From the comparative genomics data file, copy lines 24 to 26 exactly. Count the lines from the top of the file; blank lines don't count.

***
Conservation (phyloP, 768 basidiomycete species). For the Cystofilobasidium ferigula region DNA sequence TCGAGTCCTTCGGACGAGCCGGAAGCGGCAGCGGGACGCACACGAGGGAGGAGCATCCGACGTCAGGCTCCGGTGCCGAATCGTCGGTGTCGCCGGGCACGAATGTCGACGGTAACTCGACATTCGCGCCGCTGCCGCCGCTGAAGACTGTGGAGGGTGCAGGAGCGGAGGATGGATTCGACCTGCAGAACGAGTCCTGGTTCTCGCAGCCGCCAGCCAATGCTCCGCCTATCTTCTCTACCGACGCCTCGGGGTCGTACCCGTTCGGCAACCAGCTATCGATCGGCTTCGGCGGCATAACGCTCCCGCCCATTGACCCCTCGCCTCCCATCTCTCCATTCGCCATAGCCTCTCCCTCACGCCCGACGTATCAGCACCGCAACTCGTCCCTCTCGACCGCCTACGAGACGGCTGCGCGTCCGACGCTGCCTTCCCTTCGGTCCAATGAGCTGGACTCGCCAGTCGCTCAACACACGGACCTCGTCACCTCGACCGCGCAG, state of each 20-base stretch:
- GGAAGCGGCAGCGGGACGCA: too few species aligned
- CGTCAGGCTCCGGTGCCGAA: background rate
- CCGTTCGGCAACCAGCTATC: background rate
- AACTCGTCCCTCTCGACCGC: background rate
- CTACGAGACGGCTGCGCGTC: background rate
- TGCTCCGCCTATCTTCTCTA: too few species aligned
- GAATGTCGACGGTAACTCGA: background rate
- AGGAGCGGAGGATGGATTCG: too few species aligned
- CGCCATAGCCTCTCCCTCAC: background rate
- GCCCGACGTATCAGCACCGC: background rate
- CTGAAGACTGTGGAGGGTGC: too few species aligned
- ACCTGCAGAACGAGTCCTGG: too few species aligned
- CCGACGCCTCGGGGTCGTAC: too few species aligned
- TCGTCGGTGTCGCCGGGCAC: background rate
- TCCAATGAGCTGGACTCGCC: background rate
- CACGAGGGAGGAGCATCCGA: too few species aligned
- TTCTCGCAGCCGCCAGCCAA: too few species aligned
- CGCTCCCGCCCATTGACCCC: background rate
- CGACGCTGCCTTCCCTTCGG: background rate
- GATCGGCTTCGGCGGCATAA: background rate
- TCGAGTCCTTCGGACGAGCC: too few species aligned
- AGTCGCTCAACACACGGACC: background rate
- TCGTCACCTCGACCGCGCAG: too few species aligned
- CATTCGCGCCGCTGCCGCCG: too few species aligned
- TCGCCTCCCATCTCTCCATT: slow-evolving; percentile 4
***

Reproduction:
- TCGTCACCTCGACCGCGCAG: too few species aligned
- CATTCGCGCCGCTGCCGCCG: too few species aligned
- TCGCCTCCCATCTCTCCATT: slow-evolving; percentile 4